As told to Matiu Hamuera
Quack Pirihi (Ngāpuhi, Ngāti Wai and Ngāti Porou) is proudly and loudly takatāpui.
The 19-year-old currently works with mana whenua out in Karaka, a small rural town south of Tāmaki Makaurau, where they facilitate an alternative education programme that focuses on helping disengaged rangatahi find their passion projects, into mahi or to kura on a course.
They’re also the organiser of Te Mauri Ō Te Takatāpuitanga, a project that provides space for takatāpui artists to show their identities through their art - which will be on posters across the city.
Quack talks to Re: journalist Matiu Hamuera about young people and their connection with Te Tiriti o Waitangi and what exercising their Tino Rangatiratanga looks like.
Where do you see Te Tiriti o Waitangi being placed in young people's minds today?
We only see it in university essays where a lot of kaiako (teachers) have written about how Māori are disproportionately affected by colonisation, poverty and academic outcomes.
But when it comes to holding that space and acting on those values and giving extra awhi to tāngata Māori, tāngata takatāpui and tāngata rangatahi, that's never been the outcome.
I only started learning about Te Tiriti o Waitangi in-depth during my first year at University which was last year.
Alongside me, there were adults aged 30 to 40 who have lived in Aotearoa their whole lives, who had also only just come into this understanding.
What does it look like for you to exercise your tino rangatiratanga?
My tino rangatiratanga often looks like I'm desensitising myself in the face of adversity.
Being a white-passing takatāpui Māori online, I get a lot of shit for not being dark enough to be Māori, for not speaking enough reo to be Māori.
In the Takatāpui sector, I get a lot of, ‘oh you're not queer enough to be takatāpui,’ or ‘you don't look gay enough,’ or ‘you don't wear enough makeup to be takatāpui.’
And so in order for me to be tūturu to who I am and my tupuna, and my wairua, it comes with a lot of desensitising myself to that type of whakaaro.
It's a survival skill. A survival tactic that myself and a bunch of other rangatahi takatāpui have had to live by and put ourselves through in order for us to be role models for future rangatahi.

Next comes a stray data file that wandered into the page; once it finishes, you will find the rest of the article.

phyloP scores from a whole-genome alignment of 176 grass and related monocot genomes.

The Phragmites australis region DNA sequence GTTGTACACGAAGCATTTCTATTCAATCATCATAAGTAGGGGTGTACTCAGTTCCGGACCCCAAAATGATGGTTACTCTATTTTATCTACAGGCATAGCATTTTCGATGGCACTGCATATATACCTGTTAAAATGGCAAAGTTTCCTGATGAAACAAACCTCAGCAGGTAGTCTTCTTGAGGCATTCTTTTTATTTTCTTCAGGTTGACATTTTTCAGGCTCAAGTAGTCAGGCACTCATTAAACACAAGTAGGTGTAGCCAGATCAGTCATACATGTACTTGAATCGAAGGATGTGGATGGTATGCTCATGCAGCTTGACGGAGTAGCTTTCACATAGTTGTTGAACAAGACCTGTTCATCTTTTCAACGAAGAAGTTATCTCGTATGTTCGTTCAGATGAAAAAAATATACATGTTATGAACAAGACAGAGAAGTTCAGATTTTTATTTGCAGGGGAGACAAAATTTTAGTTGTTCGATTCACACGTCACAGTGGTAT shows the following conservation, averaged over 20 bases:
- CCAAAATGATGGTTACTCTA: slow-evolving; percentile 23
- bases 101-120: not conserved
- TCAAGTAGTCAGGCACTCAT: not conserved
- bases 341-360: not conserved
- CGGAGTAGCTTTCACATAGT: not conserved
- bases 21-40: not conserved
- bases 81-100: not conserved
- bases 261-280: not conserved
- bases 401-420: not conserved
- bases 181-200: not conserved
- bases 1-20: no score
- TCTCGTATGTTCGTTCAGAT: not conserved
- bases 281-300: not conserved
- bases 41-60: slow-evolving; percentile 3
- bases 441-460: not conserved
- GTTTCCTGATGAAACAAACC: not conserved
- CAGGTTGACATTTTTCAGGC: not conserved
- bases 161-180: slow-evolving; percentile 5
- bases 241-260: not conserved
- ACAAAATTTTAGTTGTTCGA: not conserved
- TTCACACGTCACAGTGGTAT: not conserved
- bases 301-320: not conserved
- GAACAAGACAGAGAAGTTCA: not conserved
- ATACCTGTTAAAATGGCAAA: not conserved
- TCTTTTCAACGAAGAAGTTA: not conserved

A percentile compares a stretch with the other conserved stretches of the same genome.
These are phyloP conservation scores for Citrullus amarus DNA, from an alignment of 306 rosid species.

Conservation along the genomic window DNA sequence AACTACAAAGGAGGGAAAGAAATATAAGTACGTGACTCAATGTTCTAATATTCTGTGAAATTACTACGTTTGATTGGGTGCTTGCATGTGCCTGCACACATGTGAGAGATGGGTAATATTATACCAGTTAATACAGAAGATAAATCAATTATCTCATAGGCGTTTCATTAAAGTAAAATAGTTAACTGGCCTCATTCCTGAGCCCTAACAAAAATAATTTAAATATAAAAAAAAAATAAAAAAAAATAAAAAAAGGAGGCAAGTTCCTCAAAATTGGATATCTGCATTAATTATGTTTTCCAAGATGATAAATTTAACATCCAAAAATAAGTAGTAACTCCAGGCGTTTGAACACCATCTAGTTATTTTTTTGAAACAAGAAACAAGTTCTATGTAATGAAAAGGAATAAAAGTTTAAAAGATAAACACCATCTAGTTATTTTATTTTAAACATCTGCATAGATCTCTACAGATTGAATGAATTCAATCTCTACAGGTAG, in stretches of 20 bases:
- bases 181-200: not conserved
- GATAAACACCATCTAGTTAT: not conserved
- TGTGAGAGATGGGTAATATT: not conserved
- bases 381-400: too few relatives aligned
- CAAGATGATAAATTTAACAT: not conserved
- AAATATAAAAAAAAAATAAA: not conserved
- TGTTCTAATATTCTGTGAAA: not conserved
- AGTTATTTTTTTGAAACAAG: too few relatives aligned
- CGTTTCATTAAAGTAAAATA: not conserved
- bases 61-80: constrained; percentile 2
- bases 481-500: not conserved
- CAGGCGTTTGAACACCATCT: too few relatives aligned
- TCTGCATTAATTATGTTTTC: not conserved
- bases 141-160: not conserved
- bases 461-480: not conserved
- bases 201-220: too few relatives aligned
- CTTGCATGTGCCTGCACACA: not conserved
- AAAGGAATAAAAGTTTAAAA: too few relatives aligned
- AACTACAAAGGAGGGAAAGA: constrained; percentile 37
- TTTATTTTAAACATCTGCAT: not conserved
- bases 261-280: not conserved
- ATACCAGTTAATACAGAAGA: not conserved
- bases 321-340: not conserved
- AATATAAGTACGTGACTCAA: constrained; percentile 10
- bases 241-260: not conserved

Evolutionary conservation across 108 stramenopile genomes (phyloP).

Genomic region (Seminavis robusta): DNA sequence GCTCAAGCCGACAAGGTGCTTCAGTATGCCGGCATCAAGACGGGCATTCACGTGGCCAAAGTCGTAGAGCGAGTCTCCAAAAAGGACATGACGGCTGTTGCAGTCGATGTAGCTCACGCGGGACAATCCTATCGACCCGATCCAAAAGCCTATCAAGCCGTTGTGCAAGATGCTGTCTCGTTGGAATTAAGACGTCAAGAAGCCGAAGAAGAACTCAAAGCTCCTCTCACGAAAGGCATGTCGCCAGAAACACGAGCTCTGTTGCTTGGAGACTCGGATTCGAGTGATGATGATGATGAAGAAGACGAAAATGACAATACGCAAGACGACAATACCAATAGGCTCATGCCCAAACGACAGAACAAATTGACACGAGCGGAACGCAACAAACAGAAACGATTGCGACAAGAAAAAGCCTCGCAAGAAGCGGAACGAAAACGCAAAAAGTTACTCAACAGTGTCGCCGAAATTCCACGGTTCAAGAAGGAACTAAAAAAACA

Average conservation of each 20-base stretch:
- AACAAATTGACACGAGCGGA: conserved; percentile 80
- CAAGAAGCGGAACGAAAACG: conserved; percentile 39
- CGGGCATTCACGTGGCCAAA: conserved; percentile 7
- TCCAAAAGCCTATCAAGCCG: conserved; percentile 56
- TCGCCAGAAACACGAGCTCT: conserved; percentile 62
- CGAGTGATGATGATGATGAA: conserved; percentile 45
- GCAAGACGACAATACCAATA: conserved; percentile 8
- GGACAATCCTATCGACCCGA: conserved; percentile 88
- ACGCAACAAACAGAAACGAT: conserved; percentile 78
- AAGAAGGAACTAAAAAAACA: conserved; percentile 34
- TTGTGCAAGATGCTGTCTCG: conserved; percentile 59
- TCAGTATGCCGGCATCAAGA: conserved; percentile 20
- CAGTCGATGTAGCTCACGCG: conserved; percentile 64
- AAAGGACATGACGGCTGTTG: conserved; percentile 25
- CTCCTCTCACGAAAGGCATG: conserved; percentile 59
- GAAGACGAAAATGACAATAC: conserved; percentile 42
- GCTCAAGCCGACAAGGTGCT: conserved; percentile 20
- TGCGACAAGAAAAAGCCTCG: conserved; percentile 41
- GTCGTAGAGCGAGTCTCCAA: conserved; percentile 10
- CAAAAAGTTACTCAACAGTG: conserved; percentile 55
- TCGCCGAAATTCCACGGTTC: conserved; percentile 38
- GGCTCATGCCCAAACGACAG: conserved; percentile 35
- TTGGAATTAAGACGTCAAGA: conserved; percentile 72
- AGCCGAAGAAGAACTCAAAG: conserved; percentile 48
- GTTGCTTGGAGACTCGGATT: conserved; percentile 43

Often birds, when they fly and they migrate overseas, they will take turns at being at the front of the flock as they fly in triangles. And it's because at the front is where the bird gets the most wind and at the end of the triangle the wind just bounces off the flock.
I feel my generation is realising that with climate change, our time is quickly coming to an end if we don't do anything about it.
So we're all sort of taking turns at being that bird at the front and taking on the wind, taking on the snow, thunderstorms and extreme sun.
And that's how I see myself exercising my tino rangatiratanga.
I also feel like, just constantly questioning the intentions of Pākehā organisations, that's a big part of my tino rangatiratanga.
And sometimes that looks like me being a little shit and asking a Pākehā organisation a bunch of stupid questions that they should already know the answers for.
So yeah, half little shit and half quite meaningful and metaphorical and philosophical.
What would you like to see?
I would like Aotearoa to be run by Māori. I’d love our classrooms to be bilingual, not just special kura kaupapa we see.
But with that I also see a lot of resistance. When I talk about ‘land back’ on TikTok, I get a bunch of Pākehā commenting: “Why should I give back my land from generations and generations ago?”
And I feel like we host these kōrero, but when it comes to having that action put in place or implementing that whakaaro that we’ve learnt, it's too much for a typical Pākehā to consume and actually come to terms with, that this is Maori land or stolen land.
And those commenters may not have been alive then, but they still benefit from a system that was broken years and years ago.